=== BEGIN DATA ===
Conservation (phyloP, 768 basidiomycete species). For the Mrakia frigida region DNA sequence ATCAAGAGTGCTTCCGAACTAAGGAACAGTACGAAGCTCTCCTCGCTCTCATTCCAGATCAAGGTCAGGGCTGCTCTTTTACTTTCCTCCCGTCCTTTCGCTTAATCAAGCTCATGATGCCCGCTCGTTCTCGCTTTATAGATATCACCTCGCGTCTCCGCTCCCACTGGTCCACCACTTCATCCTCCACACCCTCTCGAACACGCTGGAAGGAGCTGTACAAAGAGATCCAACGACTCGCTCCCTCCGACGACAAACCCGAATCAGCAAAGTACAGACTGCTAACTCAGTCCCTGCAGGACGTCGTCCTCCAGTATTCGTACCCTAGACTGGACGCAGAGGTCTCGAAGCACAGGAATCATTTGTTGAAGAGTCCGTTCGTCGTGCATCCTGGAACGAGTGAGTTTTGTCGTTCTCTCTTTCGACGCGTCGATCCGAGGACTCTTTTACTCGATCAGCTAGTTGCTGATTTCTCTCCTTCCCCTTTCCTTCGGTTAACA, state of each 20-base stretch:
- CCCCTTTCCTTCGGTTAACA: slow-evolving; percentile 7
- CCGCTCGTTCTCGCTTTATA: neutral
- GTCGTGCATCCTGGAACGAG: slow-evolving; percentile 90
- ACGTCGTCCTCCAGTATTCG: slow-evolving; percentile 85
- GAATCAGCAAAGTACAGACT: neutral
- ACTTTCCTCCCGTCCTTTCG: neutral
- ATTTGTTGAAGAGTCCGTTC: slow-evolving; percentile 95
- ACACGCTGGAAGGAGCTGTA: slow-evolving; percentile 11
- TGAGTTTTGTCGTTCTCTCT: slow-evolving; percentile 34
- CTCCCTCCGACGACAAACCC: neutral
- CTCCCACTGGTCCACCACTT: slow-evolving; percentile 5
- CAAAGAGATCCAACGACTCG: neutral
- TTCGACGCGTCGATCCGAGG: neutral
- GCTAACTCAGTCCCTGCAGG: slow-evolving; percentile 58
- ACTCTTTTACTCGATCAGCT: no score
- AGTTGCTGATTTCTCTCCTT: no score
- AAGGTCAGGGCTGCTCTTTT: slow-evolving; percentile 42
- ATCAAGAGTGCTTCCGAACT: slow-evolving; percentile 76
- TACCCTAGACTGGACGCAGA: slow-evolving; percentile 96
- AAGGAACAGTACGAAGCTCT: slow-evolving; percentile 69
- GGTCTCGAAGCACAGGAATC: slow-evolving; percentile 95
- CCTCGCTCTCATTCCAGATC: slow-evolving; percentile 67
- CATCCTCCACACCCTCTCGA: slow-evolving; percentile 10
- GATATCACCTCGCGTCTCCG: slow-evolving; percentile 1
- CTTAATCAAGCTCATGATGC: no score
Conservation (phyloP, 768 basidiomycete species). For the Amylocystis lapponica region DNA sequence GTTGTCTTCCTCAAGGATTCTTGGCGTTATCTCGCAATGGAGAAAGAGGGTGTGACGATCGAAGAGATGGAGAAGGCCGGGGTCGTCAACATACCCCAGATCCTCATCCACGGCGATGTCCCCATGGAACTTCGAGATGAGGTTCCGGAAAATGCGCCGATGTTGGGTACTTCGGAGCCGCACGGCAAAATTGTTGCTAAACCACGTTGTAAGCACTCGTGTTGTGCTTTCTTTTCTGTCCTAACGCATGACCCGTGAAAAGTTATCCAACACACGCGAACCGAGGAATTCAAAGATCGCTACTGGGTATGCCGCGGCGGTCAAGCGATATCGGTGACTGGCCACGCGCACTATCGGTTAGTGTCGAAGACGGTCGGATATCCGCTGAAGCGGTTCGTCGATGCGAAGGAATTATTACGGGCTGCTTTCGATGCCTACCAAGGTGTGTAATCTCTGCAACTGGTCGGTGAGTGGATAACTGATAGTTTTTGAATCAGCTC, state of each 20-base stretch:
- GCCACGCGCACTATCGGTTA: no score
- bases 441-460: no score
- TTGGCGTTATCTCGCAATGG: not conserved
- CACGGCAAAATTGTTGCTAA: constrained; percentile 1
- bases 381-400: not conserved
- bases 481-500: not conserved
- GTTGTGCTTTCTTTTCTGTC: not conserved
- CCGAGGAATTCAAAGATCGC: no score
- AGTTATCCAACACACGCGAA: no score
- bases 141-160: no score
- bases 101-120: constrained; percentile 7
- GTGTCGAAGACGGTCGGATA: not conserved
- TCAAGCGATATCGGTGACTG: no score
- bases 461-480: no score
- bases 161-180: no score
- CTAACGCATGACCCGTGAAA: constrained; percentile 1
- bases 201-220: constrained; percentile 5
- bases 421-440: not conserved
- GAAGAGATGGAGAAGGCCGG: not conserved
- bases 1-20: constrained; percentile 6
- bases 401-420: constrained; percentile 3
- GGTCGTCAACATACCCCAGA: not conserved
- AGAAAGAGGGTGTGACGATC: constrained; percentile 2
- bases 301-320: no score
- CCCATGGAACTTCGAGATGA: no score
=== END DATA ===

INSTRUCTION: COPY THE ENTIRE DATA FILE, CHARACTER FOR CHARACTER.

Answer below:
Conservation (phyloP, 768 basidiomycete species). For the Mrakia frigida region DNA sequence ATCAAGAGTGCTTCCGAACTAAGGAACAGTACGAAGCTCTCCTCGCTCTCATTCCAGATCAAGGTCAGGGCTGCTCTTTTACTTTCCTCCCGTCCTTTCGCTTAATCAAGCTCATGATGCCCGCTCGTTCTCGCTTTATAGATATCACCTCGCGTCTCCGCTCCCACTGGTCCACCACTTCATCCTCCACACCCTCTCGAACACGCTGGAAGGAGCTGTACAAAGAGATCCAACGACTCGCTCCCTCCGACGACAAACCCGAATCAGCAAAGTACAGACTGCTAACTCAGTCCCTGCAGGACGTCGTCCTCCAGTATTCGTACCCTAGACTGGACGCAGAGGTCTCGAAGCACAGGAATCATTTGTTGAAGAGTCCGTTCGTCGTGCATCCTGGAACGAGTGAGTTTTGTCGTTCTCTCTTTCGACGCGTCGATCCGAGGACTCTTTTACTCGATCAGCTAGTTGCTGATTTCTCTCCTTCCCCTTTCCTTCGGTTAACA, state of each 20-base stretch:
- CCCCTTTCCTTCGGTTAACA: slow-evolving; percentile 7
- CCGCTCGTTCTCGCTTTATA: neutral
- GTCGTGCATCCTGGAACGAG: slow-evolving; percentile 90
- ACGTCGTCCTCCAGTATTCG: slow-evolving; percentile 85
- GAATCAGCAAAGTACAGACT: neutral
- ACTTTCCTCCCGTCCTTTCG: neutral
- ATTTGTTGAAGAGTCCGTTC: slow-evolving; percentile 95
- ACACGCTGGAAGGAGCTGTA: slow-evolving; percentile 11
- TGAGTTTTGTCGTTCTCTCT: slow-evolving; percentile 34
- CTCCCTCCGACGACAAACCC: neutral
- CTCCCACTGGTCCACCACTT: slow-evolving; percentile 5
- CAAAGAGATCCAACGACTCG: neutral
- TTCGACGCGTCGATCCGAGG: neutral
- GCTAACTCAGTCCCTGCAGG: slow-evolving; percentile 58
- ACTCTTTTACTCGATCAGCT: no score
- AGTTGCTGATTTCTCTCCTT: no score
- AAGGTCAGGGCTGCTCTTTT: slow-evolving; percentile 42
- ATCAAGAGTGCTTCCGAACT: slow-evolving; percentile 76
- TACCCTAGACTGGACGCAGA: slow-evolving; percentile 96
- AAGGAACAGTACGAAGCTCT: slow-evolving; percentile 69
- GGTCTCGAAGCACAGGAATC: slow-evolving; percentile 95
- CCTCGCTCTCATTCCAGATC: slow-evolving; percentile 67
- CATCCTCCACACCCTCTCGA: slow-evolving; percentile 10
- GATATCACCTCGCGTCTCCG: slow-evolving; percentile 1
- CTTAATCAAGCTCATGATGC: no score
Conservation (phyloP, 768 basidiomycete species). For the Amylocystis lapponica region DNA sequence GTTGTCTTCCTCAAGGATTCTTGGCGTTATCTCGCAATGGAGAAAGAGGGTGTGACGATCGAAGAGATGGAGAAGGCCGGGGTCGTCAACATACCCCAGATCCTCATCCACGGCGATGTCCCCATGGAACTTCGAGATGAGGTTCCGGAAAATGCGCCGATGTTGGGTACTTCGGAGCCGCACGGCAAAATTGTTGCTAAACCACGTTGTAAGCACTCGTGTTGTGCTTTCTTTTCTGTCCTAACGCATGACCCGTGAAAAGTTATCCAACACACGCGAACCGAGGAATTCAAAGATCGCTACTGGGTATGCCGCGGCGGTCAAGCGATATCGGTGACTGGCCACGCGCACTATCGGTTAGTGTCGAAGACGGTCGGATATCCGCTGAAGCGGTTCGTCGATGCGAAGGAATTATTACGGGCTGCTTTCGATGCCTACCAAGGTGTGTAATCTCTGCAACTGGTCGGTGAGTGGATAACTGATAGTTTTTGAATCAGCTC, state of each 20-base stretch:
- GCCACGCGCACTATCGGTTA: no score
- bases 441-460: no score
- TTGGCGTTATCTCGCAATGG: not conserved
- CACGGCAAAATTGTTGCTAA: constrained; percentile 1
- bases 381-400: not conserved
- bases 481-500: not conserved
- GTTGTGCTTTCTTTTCTGTC: not conserved
- CCGAGGAATTCAAAGATCGC: no score
- AGTTATCCAACACACGCGAA: no score
- bases 141-160: no score
- bases 101-120: constrained; percentile 7
- GTGTCGAAGACGGTCGGATA: not conserved
- TCAAGCGATATCGGTGACTG: no score
- bases 461-480: no score
- bases 161-180: no score
- CTAACGCATGACCCGTGAAA: constrained; percentile 1
- bases 201-220: constrained; percentile 5
- bases 421-440: not conserved
- GAAGAGATGGAGAAGGCCGG: not conserved
- bases 1-20: constrained; percentile 6
- bases 401-420: constrained; percentile 3
- GGTCGTCAACATACCCCAGA: not conserved
- AGAAAGAGGGTGTGACGATC: constrained; percentile 2
- bases 301-320: no score
- CCCATGGAACTTCGAGATGA: no score